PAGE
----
Holy Quarter is composed of footage from the Empty Quarter—the worlds most arid desert found in the border region of the UAE, Saudi Arabia, Yemen, and Oman. It is quite literally a sea of sand. Although the Sahara is fifteen times larger than the Empty Quarter, it only has twice as much sand. Within the Arabian Peninsula, it is the complete opposite pole of Kuwait, topologically the farthest point one can go and still be within the same landmass. The cosmopolitanism of a burgeoning port town that connects with the world through sailing the seas. Contrast with the desert that almost no one has even crossed.

And yet it is precisely there where the human imagination goes to find itself. Or more precisely, to find the Abrahamic God. The origin myth of both the Arabs and Islam is within the story of Abraham abandoning Ishmael and his mother Hagar in the desert. God ordered Abraham to leave them there. The Hebrew Bible has the desert in Beersheba. Muslims believe it was in Mecca. Any desert will do, the meaning is within the slow devastation of the desert. Of being abandoned by God, whittling down life into its empty dry sands.

It is within the Abrahamic myth that Hagar and Ishmael were left with a holy rock that came down from the heavens with Adam and Eve. Speculated to be a meteor, it is today the cornerstone of the Ka’ba, the cube-shaped structure in the center of Mecca and the direction where Muslims pray towards five times a day. This rock made Mecca an important site of pilgrimage for hundreds of years even before the appearance of Islam. A young Muhammad was in charge of a restoration project after the structure holding it collapsed during a flood, many years before he became the prophet of Islam. He would later change the direction of prayer for Muslims from Jerusalem towards the rock in Mecca. This is considered by many scholars as the foundational moment of Muhammad’s movement. The rock is the most holy object in Islam. Perhaps the only object as such.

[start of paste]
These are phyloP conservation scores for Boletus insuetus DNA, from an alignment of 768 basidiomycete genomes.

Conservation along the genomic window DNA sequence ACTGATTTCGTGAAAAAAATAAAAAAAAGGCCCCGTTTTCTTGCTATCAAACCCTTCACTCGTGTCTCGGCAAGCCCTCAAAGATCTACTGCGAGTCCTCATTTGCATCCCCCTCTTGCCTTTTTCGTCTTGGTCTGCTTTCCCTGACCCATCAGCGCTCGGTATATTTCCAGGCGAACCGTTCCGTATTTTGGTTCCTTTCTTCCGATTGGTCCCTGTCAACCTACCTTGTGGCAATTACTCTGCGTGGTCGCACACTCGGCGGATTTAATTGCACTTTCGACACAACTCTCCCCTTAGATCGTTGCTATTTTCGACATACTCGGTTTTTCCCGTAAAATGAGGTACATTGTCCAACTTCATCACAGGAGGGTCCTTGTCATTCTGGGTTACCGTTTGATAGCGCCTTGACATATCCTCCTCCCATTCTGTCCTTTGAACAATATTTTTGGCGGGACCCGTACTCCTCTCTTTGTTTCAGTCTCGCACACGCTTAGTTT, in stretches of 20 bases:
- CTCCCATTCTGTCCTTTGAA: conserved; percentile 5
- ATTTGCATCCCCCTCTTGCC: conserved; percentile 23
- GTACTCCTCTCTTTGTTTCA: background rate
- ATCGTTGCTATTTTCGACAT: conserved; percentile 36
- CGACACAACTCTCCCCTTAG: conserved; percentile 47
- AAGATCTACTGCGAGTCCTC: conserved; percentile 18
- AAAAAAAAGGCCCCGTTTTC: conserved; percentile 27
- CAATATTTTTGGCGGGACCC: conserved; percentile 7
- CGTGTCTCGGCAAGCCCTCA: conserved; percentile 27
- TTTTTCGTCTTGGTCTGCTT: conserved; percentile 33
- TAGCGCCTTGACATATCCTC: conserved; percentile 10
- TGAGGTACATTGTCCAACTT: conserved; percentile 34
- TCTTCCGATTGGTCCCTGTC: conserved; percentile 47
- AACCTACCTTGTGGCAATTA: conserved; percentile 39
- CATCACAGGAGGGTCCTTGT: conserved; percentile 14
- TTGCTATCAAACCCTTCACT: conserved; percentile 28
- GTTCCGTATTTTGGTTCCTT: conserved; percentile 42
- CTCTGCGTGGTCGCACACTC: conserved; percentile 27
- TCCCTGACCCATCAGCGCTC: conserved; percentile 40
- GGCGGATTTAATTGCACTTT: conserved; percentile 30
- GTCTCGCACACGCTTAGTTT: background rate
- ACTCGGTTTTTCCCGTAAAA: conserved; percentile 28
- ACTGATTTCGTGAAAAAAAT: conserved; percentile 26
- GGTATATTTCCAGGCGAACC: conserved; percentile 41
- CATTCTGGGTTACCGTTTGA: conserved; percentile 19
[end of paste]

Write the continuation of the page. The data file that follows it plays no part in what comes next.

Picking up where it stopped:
Al Qadiri makes many of these connections shockingly manifest. The liquid nature of the black pearl that stand before the projection is quite prominent. The mysterious narrator in Holy Quarter warns us to “Beware the curse of the black pearl”—clearly connecting the holy rock with oil— which the dry ground thirstily absorbs. Bifurcation here threatens existence, not just the emptiness or decadence but the reality that two opposites should not exist in one place and one time. The desert will subsume all contradictions. Or is it the Holy? The protagonist Wabar assures that they will protect us, just as Abraham’s God promised he will protect baby Ishmael and his mother. The men were simply not there.

Saud Al-Zaid is a scholar of radical Islamic thought and aesthetics. He is based in Berlin and has given public lectures among others at Re:publica, the Berlin Biennale, Chaos Computer Club Congress, Computerspielemuseum.